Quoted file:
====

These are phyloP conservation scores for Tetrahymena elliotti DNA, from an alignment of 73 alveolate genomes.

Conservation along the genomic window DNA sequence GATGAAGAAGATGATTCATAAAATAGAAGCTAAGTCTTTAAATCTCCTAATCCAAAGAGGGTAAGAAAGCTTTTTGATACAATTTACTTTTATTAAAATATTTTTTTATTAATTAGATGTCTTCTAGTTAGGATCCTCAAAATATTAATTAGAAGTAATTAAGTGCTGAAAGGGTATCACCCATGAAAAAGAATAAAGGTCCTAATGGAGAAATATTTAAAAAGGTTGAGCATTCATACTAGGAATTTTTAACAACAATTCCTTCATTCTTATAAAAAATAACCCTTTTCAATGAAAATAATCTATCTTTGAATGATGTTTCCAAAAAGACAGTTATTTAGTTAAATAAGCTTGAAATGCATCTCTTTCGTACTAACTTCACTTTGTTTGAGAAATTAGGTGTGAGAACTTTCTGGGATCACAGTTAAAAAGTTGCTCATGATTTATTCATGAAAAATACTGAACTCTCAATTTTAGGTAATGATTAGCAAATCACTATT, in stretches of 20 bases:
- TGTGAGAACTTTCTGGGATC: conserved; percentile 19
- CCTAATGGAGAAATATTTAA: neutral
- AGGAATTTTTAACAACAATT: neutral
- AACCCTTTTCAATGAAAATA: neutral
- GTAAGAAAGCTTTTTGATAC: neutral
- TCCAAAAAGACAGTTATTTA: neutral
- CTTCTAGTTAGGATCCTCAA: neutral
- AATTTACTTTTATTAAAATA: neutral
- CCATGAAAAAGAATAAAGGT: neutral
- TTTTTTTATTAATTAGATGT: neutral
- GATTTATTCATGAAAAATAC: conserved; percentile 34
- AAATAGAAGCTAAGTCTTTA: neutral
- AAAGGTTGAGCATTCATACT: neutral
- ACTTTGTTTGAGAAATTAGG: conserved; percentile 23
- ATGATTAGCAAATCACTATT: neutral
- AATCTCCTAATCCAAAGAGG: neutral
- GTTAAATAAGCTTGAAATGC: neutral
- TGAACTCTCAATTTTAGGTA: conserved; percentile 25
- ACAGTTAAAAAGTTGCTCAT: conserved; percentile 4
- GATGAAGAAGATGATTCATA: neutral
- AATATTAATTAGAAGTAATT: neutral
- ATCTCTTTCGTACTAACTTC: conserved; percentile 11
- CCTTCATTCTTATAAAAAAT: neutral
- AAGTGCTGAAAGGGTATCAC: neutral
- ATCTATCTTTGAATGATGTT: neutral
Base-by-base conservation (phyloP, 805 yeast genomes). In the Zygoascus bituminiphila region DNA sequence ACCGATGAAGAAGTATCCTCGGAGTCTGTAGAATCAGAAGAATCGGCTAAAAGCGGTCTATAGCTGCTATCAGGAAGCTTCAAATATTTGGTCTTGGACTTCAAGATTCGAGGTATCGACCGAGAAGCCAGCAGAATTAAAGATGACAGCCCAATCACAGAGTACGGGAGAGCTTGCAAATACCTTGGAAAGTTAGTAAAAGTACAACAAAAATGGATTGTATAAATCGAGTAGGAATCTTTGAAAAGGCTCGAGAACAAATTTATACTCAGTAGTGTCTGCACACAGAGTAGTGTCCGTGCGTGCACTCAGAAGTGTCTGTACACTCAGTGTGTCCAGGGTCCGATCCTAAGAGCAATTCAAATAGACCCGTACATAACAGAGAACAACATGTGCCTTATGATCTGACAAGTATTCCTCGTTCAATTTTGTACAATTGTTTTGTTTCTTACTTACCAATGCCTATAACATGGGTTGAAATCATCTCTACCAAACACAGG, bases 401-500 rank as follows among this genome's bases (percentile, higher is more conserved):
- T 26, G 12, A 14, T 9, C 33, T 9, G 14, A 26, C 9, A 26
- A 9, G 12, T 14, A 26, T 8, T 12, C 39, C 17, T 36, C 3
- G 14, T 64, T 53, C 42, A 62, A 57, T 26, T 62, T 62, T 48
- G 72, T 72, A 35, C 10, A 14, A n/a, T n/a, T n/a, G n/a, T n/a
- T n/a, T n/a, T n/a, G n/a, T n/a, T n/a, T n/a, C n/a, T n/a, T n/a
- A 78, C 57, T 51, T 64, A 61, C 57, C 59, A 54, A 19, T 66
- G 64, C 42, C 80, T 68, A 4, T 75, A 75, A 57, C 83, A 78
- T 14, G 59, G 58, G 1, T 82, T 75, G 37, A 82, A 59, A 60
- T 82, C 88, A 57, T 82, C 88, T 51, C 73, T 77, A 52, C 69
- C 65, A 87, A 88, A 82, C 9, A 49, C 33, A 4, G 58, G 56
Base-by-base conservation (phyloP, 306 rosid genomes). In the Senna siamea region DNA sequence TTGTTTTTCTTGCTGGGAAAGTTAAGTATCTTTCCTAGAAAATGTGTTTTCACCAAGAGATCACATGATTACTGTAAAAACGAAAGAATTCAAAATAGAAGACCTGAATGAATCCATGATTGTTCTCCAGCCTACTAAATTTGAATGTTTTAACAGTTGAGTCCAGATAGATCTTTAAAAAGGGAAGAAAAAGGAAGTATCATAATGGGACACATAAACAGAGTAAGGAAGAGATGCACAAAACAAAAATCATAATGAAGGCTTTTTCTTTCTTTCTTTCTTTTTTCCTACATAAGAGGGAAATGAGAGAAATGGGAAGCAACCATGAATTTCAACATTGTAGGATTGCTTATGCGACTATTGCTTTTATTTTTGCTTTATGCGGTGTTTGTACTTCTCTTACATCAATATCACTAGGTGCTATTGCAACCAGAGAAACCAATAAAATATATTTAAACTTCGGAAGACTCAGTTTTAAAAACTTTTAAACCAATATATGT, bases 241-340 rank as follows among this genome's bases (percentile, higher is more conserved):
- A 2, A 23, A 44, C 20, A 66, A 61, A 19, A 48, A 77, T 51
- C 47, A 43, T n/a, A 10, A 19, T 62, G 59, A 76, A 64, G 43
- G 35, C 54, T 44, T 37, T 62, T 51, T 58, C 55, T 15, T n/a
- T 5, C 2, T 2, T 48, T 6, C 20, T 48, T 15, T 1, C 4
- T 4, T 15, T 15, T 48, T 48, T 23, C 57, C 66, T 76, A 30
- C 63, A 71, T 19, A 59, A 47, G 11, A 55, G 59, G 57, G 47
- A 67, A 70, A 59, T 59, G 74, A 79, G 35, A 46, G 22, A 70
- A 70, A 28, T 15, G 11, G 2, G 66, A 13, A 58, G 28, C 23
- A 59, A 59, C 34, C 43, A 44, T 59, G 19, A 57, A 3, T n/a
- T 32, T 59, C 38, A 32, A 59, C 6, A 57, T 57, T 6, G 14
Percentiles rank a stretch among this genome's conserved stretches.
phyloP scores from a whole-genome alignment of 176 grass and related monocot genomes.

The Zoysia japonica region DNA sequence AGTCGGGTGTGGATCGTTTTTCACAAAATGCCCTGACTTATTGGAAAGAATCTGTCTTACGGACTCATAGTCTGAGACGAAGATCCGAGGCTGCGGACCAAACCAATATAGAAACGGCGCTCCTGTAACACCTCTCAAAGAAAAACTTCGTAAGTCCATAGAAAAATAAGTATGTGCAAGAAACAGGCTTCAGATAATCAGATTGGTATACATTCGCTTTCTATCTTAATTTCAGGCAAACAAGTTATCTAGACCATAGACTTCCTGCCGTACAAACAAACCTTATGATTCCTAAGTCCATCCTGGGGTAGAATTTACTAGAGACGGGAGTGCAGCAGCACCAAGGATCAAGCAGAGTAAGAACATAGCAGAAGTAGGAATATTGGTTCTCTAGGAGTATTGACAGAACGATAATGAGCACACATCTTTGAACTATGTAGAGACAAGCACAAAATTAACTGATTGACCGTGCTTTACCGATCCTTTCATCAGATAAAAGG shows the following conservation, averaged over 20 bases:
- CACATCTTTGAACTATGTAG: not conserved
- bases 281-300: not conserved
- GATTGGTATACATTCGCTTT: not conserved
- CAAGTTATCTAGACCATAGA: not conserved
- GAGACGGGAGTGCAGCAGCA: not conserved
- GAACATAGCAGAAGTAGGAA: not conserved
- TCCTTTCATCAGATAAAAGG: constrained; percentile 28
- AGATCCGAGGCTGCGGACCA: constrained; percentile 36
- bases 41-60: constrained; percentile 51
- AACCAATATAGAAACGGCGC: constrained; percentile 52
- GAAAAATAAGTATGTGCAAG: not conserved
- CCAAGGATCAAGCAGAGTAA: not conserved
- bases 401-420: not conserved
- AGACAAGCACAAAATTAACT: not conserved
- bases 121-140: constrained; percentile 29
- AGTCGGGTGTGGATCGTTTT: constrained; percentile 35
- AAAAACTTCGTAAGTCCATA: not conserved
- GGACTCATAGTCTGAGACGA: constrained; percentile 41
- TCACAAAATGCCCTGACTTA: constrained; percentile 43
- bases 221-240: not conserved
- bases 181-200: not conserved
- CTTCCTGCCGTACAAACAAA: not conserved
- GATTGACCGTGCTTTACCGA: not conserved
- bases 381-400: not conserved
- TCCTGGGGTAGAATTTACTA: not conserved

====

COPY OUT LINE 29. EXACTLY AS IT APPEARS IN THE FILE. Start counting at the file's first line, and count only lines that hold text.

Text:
- T 26, G 12, A 14, T 9, C 33, T 9, G 14, A 26, C 9, A 26